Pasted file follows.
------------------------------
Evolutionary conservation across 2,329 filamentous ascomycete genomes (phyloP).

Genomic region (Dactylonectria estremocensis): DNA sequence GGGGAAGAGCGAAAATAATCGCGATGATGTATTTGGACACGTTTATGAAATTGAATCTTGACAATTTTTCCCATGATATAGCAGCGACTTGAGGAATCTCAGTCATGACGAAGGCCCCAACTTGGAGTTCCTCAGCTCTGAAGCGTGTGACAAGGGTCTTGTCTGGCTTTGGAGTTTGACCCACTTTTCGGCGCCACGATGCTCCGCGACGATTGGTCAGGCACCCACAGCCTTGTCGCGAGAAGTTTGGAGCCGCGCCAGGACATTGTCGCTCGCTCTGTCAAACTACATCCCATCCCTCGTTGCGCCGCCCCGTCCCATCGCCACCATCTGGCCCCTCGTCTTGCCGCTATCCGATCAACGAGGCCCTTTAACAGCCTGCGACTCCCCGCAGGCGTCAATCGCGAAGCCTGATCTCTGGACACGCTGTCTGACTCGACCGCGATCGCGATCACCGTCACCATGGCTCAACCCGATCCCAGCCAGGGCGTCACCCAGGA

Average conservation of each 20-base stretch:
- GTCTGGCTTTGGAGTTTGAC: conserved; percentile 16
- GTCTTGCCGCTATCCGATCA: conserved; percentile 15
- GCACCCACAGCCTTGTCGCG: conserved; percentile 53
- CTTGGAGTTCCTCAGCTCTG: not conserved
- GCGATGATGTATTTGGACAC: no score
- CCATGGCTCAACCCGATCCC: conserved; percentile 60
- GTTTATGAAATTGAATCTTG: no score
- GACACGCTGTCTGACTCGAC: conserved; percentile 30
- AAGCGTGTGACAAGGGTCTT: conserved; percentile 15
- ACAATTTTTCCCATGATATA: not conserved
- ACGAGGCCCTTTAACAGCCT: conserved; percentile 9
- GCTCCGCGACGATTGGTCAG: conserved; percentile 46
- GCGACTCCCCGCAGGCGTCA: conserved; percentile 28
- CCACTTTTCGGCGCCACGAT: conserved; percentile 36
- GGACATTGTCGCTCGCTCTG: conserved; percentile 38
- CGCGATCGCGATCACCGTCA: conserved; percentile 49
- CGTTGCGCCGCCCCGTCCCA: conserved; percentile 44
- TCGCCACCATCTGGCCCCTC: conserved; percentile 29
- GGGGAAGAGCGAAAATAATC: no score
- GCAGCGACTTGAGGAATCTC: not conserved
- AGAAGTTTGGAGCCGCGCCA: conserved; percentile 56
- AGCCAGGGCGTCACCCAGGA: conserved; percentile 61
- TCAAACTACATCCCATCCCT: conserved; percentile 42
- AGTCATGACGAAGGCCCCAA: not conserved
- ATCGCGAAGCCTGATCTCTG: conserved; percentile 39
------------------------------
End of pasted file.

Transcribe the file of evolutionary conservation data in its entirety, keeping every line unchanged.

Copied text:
Evolutionary conservation across 2,329 filamentous ascomycete genomes (phyloP).

Genomic region (Dactylonectria estremocensis): DNA sequence GGGGAAGAGCGAAAATAATCGCGATGATGTATTTGGACACGTTTATGAAATTGAATCTTGACAATTTTTCCCATGATATAGCAGCGACTTGAGGAATCTCAGTCATGACGAAGGCCCCAACTTGGAGTTCCTCAGCTCTGAAGCGTGTGACAAGGGTCTTGTCTGGCTTTGGAGTTTGACCCACTTTTCGGCGCCACGATGCTCCGCGACGATTGGTCAGGCACCCACAGCCTTGTCGCGAGAAGTTTGGAGCCGCGCCAGGACATTGTCGCTCGCTCTGTCAAACTACATCCCATCCCTCGTTGCGCCGCCCCGTCCCATCGCCACCATCTGGCCCCTCGTCTTGCCGCTATCCGATCAACGAGGCCCTTTAACAGCCTGCGACTCCCCGCAGGCGTCAATCGCGAAGCCTGATCTCTGGACACGCTGTCTGACTCGACCGCGATCGCGATCACCGTCACCATGGCTCAACCCGATCCCAGCCAGGGCGTCACCCAGGA

Average conservation of each 20-base stretch:
- GTCTGGCTTTGGAGTTTGAC: conserved; percentile 16
- GTCTTGCCGCTATCCGATCA: conserved; percentile 15
- GCACCCACAGCCTTGTCGCG: conserved; percentile 53
- CTTGGAGTTCCTCAGCTCTG: not conserved
- GCGATGATGTATTTGGACAC: no score
- CCATGGCTCAACCCGATCCC: conserved; percentile 60
- GTTTATGAAATTGAATCTTG: no score
- GACACGCTGTCTGACTCGAC: conserved; percentile 30
- AAGCGTGTGACAAGGGTCTT: conserved; percentile 15
- ACAATTTTTCCCATGATATA: not conserved
- ACGAGGCCCTTTAACAGCCT: conserved; percentile 9
- GCTCCGCGACGATTGGTCAG: conserved; percentile 46
- GCGACTCCCCGCAGGCGTCA: conserved; percentile 28
- CCACTTTTCGGCGCCACGAT: conserved; percentile 36
- GGACATTGTCGCTCGCTCTG: conserved; percentile 38
- CGCGATCGCGATCACCGTCA: conserved; percentile 49
- CGTTGCGCCGCCCCGTCCCA: conserved; percentile 44
- TCGCCACCATCTGGCCCCTC: conserved; percentile 29
- GGGGAAGAGCGAAAATAATC: no score
- GCAGCGACTTGAGGAATCTC: not conserved
- AGAAGTTTGGAGCCGCGCCA: conserved; percentile 56
- AGCCAGGGCGTCACCCAGGA: conserved; percentile 61
- TCAAACTACATCCCATCCCT: conserved; percentile 42
- AGTCATGACGAAGGCCCCAA: not conserved
- ATCGCGAAGCCTGATCTCTG: conserved; percentile 39